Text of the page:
Cost Driver in Accounting: Definition, Analysis & Example

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  • 0:00 What Is a Cost Driver?
  • 0:44 Definition of Cost Driver
  • 1:03 Examples of Cost Drivers
  • 2:18 Analyzing Cost Drivers
  • 3:36 Lesson Summary
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Lesson Transcript
Instructor: Brianna Whiting

Brianna has a masters of education in educational leadership, a DBA business management, and a BS in animal science.

In this lesson, we will learn about cost drivers. We will define the term, look at examples, and learn the steps a company might take when analyzing a cost driver. The lesson will conclude with a summary and a quiz.

What Is a Cost Driver?

Let's imagine that you have just opened a new business. At your place of business, you sell various electronics ranging from computers to televisions to car stereos. Since electronics always seem to be in demand, you hope to have had great success with your new business. However, after about three months in business, you realize that the costs that you incurred are significantly higher than anticipated. These costs have begun to cut into your profits, and it's time to figure out what's happening.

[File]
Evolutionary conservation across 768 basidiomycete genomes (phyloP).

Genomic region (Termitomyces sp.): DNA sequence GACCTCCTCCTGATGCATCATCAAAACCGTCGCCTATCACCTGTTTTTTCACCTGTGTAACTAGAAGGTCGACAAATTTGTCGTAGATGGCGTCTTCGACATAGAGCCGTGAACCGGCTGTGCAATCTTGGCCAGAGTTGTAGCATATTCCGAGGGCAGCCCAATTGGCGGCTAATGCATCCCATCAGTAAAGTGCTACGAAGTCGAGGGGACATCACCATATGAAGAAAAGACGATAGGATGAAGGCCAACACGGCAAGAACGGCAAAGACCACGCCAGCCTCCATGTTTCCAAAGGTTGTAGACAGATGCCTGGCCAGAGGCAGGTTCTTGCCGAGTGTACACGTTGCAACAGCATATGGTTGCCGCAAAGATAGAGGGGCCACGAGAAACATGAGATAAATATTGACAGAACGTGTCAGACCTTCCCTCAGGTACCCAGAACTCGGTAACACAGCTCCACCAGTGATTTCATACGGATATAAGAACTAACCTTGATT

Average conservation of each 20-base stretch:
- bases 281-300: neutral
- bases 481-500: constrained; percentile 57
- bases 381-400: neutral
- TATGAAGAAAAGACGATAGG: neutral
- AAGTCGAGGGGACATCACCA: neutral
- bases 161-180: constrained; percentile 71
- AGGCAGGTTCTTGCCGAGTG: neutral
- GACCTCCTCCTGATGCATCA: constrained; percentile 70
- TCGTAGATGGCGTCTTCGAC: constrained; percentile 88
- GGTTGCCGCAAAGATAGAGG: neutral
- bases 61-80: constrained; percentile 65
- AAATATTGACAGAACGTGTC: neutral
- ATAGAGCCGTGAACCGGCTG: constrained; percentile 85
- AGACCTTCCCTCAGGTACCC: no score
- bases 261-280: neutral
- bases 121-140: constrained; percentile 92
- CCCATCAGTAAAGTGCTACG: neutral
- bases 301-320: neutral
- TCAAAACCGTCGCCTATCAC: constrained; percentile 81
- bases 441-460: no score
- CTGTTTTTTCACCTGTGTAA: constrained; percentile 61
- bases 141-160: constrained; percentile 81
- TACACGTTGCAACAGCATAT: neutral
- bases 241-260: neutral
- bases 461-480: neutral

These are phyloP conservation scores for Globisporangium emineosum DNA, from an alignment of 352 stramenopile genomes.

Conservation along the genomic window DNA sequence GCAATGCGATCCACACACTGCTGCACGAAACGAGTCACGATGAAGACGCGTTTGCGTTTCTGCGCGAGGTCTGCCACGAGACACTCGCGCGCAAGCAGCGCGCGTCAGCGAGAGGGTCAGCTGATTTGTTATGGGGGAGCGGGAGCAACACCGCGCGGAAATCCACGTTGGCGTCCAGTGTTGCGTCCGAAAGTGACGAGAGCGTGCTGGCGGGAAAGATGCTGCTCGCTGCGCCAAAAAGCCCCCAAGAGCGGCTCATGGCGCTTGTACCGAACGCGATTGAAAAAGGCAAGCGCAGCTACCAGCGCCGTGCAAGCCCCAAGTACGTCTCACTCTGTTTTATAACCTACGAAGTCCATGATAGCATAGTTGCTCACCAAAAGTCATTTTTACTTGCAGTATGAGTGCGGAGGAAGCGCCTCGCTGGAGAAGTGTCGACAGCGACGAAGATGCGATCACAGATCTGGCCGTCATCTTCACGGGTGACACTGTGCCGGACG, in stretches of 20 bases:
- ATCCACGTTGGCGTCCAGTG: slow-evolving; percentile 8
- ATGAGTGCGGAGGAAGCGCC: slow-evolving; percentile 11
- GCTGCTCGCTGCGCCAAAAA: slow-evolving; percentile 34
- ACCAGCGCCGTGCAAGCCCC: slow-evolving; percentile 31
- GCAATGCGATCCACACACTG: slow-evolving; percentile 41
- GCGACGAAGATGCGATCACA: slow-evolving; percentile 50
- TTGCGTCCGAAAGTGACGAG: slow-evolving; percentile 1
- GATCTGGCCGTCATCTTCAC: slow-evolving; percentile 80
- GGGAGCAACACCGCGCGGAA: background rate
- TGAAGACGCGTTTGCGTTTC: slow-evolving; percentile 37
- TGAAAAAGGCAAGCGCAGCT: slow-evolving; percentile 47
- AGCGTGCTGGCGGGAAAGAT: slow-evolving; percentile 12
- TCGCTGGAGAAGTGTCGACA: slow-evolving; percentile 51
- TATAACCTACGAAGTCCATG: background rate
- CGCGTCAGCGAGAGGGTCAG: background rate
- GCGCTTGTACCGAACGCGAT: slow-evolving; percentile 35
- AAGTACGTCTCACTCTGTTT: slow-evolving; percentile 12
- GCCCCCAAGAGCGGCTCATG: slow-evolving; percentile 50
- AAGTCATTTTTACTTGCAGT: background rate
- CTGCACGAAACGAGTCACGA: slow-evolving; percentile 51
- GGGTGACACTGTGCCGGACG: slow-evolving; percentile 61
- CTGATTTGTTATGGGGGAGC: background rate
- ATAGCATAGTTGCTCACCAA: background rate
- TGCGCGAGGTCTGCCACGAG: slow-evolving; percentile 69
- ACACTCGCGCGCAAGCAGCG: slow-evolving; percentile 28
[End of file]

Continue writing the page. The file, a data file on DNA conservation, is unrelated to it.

You soon realize that a particular brand of car stereos have had an abundance of returns, because the volume button does not work well. It was at that time that you also realized that those returns have become a cost driver.

Definition of Cost Driver

So you may be wondering, what is meant by the term cost driver? Well, a cost driver is a unit of activity that causes a business to endure costs. So, your business was incurring costs via returns by customers. Therefore, the cost driver for your business was products returned by customers.

Examples of Cost Drivers

Let's take a minute to look at some common costs drivers that affect businesses:

  • Direct labor: this is exactly what the name indicates - the employees needed to work for a business
  • Setting up equipment: Many businesses need machines in order to conduct business, often required to manufacture a product
  • Special instructions: Sometimes customers have specific demands about products. When this happens, a company incurs costs.
  • Handling and storage: if a company needs to store its products, it may have to pay for that storage. If a company has to pay employees or companies to handle products, like getting them ready to ship, there are also costs.
  • Components: A company may be incurring costs based on the components in the products it produces. Obviously, the more components in a product, the higher the costs. From our example earlier, stereos have a lot of components, which means they cost more money to produce than, say, a rubber ball.
  • Machine hours: Like mentioned earlier, machines are often used to produce goods. The amount of hours that a machine runs to make those products is often a cost driver for companies.
  • Returns: When customers return products, businesses have to endure costs, such as restocking the item.

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